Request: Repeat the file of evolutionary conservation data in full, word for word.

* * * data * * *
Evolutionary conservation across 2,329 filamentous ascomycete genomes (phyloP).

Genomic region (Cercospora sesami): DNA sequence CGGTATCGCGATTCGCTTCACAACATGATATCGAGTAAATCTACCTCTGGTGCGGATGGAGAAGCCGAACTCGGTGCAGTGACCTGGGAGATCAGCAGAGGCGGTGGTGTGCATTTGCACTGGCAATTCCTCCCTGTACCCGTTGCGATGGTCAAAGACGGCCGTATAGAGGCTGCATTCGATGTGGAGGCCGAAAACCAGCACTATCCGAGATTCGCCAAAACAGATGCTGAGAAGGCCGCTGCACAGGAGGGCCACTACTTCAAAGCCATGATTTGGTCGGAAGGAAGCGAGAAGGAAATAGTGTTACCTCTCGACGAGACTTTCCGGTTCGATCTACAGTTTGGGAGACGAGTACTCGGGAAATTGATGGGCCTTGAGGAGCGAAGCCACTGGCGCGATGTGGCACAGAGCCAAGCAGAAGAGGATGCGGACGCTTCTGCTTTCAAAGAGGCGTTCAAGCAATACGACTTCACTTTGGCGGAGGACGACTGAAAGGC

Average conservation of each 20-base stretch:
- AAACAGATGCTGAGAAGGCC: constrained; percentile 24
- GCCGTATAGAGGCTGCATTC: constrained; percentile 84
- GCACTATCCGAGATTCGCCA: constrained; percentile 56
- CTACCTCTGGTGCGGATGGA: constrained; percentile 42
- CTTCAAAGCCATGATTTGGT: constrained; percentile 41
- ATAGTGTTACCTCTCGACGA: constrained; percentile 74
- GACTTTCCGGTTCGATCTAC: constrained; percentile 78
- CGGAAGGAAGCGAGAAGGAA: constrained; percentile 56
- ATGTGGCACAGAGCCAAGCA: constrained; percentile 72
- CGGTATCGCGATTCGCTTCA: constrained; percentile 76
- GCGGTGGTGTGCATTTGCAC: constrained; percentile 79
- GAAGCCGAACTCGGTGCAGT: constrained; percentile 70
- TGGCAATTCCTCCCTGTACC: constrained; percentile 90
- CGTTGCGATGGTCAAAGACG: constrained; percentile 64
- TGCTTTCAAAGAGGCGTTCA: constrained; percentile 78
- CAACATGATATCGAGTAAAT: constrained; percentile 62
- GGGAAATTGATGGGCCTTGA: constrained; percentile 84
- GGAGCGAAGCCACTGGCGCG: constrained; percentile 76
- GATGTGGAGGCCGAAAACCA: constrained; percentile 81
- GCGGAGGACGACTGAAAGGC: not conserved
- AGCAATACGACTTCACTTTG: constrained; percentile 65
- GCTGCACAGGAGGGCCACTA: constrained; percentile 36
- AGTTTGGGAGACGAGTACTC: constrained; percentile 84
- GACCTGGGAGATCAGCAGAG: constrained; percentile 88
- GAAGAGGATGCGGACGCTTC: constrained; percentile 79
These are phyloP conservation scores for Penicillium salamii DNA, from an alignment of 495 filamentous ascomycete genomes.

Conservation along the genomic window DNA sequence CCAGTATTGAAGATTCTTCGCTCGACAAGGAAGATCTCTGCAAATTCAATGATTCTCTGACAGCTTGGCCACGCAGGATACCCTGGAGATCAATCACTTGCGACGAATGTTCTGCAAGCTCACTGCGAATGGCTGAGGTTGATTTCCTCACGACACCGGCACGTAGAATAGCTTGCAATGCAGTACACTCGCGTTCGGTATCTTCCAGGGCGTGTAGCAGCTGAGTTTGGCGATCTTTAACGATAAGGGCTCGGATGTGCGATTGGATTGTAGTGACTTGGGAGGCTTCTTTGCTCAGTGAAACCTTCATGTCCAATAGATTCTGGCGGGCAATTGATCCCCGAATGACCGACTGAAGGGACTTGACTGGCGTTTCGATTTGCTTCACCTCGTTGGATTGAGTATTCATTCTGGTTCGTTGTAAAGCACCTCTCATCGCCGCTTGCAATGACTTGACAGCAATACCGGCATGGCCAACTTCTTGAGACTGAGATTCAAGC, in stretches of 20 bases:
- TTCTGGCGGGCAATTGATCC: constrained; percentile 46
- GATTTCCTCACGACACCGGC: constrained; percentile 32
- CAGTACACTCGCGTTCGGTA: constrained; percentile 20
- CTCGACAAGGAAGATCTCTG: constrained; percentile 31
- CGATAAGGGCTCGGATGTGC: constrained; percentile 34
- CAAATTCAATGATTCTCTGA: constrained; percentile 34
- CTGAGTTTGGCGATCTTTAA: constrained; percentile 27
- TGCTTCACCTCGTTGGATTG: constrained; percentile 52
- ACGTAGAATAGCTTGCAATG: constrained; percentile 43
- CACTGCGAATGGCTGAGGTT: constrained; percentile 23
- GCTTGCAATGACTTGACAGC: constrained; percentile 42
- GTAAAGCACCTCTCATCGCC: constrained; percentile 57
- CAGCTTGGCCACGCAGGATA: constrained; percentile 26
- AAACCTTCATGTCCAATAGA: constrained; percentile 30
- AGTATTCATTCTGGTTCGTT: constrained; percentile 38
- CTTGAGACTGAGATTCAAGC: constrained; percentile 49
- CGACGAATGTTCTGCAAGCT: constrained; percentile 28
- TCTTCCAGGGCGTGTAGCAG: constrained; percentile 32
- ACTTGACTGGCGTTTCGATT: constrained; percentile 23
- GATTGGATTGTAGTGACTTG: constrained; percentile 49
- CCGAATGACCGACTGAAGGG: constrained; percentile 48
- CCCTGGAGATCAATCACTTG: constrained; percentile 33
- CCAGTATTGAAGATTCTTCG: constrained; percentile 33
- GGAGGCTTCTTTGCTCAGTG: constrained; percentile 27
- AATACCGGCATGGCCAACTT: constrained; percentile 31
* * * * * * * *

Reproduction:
Evolutionary conservation across 2,329 filamentous ascomycete genomes (phyloP).

Genomic region (Cercospora sesami): DNA sequence CGGTATCGCGATTCGCTTCACAACATGATATCGAGTAAATCTACCTCTGGTGCGGATGGAGAAGCCGAACTCGGTGCAGTGACCTGGGAGATCAGCAGAGGCGGTGGTGTGCATTTGCACTGGCAATTCCTCCCTGTACCCGTTGCGATGGTCAAAGACGGCCGTATAGAGGCTGCATTCGATGTGGAGGCCGAAAACCAGCACTATCCGAGATTCGCCAAAACAGATGCTGAGAAGGCCGCTGCACAGGAGGGCCACTACTTCAAAGCCATGATTTGGTCGGAAGGAAGCGAGAAGGAAATAGTGTTACCTCTCGACGAGACTTTCCGGTTCGATCTACAGTTTGGGAGACGAGTACTCGGGAAATTGATGGGCCTTGAGGAGCGAAGCCACTGGCGCGATGTGGCACAGAGCCAAGCAGAAGAGGATGCGGACGCTTCTGCTTTCAAAGAGGCGTTCAAGCAATACGACTTCACTTTGGCGGAGGACGACTGAAAGGC

Average conservation of each 20-base stretch:
- AAACAGATGCTGAGAAGGCC: constrained; percentile 24
- GCCGTATAGAGGCTGCATTC: constrained; percentile 84
- GCACTATCCGAGATTCGCCA: constrained; percentile 56
- CTACCTCTGGTGCGGATGGA: constrained; percentile 42
- CTTCAAAGCCATGATTTGGT: constrained; percentile 41
- ATAGTGTTACCTCTCGACGA: constrained; percentile 74
- GACTTTCCGGTTCGATCTAC: constrained; percentile 78
- CGGAAGGAAGCGAGAAGGAA: constrained; percentile 56
- ATGTGGCACAGAGCCAAGCA: constrained; percentile 72
- CGGTATCGCGATTCGCTTCA: constrained; percentile 76
- GCGGTGGTGTGCATTTGCAC: constrained; percentile 79
- GAAGCCGAACTCGGTGCAGT: constrained; percentile 70
- TGGCAATTCCTCCCTGTACC: constrained; percentile 90
- CGTTGCGATGGTCAAAGACG: constrained; percentile 64
- TGCTTTCAAAGAGGCGTTCA: constrained; percentile 78
- CAACATGATATCGAGTAAAT: constrained; percentile 62
- GGGAAATTGATGGGCCTTGA: constrained; percentile 84
- GGAGCGAAGCCACTGGCGCG: constrained; percentile 76
- GATGTGGAGGCCGAAAACCA: constrained; percentile 81
- GCGGAGGACGACTGAAAGGC: not conserved
- AGCAATACGACTTCACTTTG: constrained; percentile 65
- GCTGCACAGGAGGGCCACTA: constrained; percentile 36
- AGTTTGGGAGACGAGTACTC: constrained; percentile 84
- GACCTGGGAGATCAGCAGAG: constrained; percentile 88
- GAAGAGGATGCGGACGCTTC: constrained; percentile 79
These are phyloP conservation scores for Penicillium salamii DNA, from an alignment of 495 filamentous ascomycete genomes.

Conservation along the genomic window DNA sequence CCAGTATTGAAGATTCTTCGCTCGACAAGGAAGATCTCTGCAAATTCAATGATTCTCTGACAGCTTGGCCACGCAGGATACCCTGGAGATCAATCACTTGCGACGAATGTTCTGCAAGCTCACTGCGAATGGCTGAGGTTGATTTCCTCACGACACCGGCACGTAGAATAGCTTGCAATGCAGTACACTCGCGTTCGGTATCTTCCAGGGCGTGTAGCAGCTGAGTTTGGCGATCTTTAACGATAAGGGCTCGGATGTGCGATTGGATTGTAGTGACTTGGGAGGCTTCTTTGCTCAGTGAAACCTTCATGTCCAATAGATTCTGGCGGGCAATTGATCCCCGAATGACCGACTGAAGGGACTTGACTGGCGTTTCGATTTGCTTCACCTCGTTGGATTGAGTATTCATTCTGGTTCGTTGTAAAGCACCTCTCATCGCCGCTTGCAATGACTTGACAGCAATACCGGCATGGCCAACTTCTTGAGACTGAGATTCAAGC, in stretches of 20 bases:
- TTCTGGCGGGCAATTGATCC: constrained; percentile 46
- GATTTCCTCACGACACCGGC: constrained; percentile 32
- CAGTACACTCGCGTTCGGTA: constrained; percentile 20
- CTCGACAAGGAAGATCTCTG: constrained; percentile 31
- CGATAAGGGCTCGGATGTGC: constrained; percentile 34
- CAAATTCAATGATTCTCTGA: constrained; percentile 34
- CTGAGTTTGGCGATCTTTAA: constrained; percentile 27
- TGCTTCACCTCGTTGGATTG: constrained; percentile 52
- ACGTAGAATAGCTTGCAATG: constrained; percentile 43
- CACTGCGAATGGCTGAGGTT: constrained; percentile 23
- GCTTGCAATGACTTGACAGC: constrained; percentile 42
- GTAAAGCACCTCTCATCGCC: constrained; percentile 57
- CAGCTTGGCCACGCAGGATA: constrained; percentile 26
- AAACCTTCATGTCCAATAGA: constrained; percentile 30
- AGTATTCATTCTGGTTCGTT: constrained; percentile 38
- CTTGAGACTGAGATTCAAGC: constrained; percentile 49
- CGACGAATGTTCTGCAAGCT: constrained; percentile 28
- TCTTCCAGGGCGTGTAGCAG: constrained; percentile 32
- ACTTGACTGGCGTTTCGATT: constrained; percentile 23
- GATTGGATTGTAGTGACTTG: constrained; percentile 49
- CCGAATGACCGACTGAAGGG: constrained; percentile 48
- CCCTGGAGATCAATCACTTG: constrained; percentile 33
- CCAGTATTGAAGATTCTTCG: constrained; percentile 33
- GGAGGCTTCTTTGCTCAGTG: constrained; percentile 27
- AATACCGGCATGGCCAACTT: constrained; percentile 31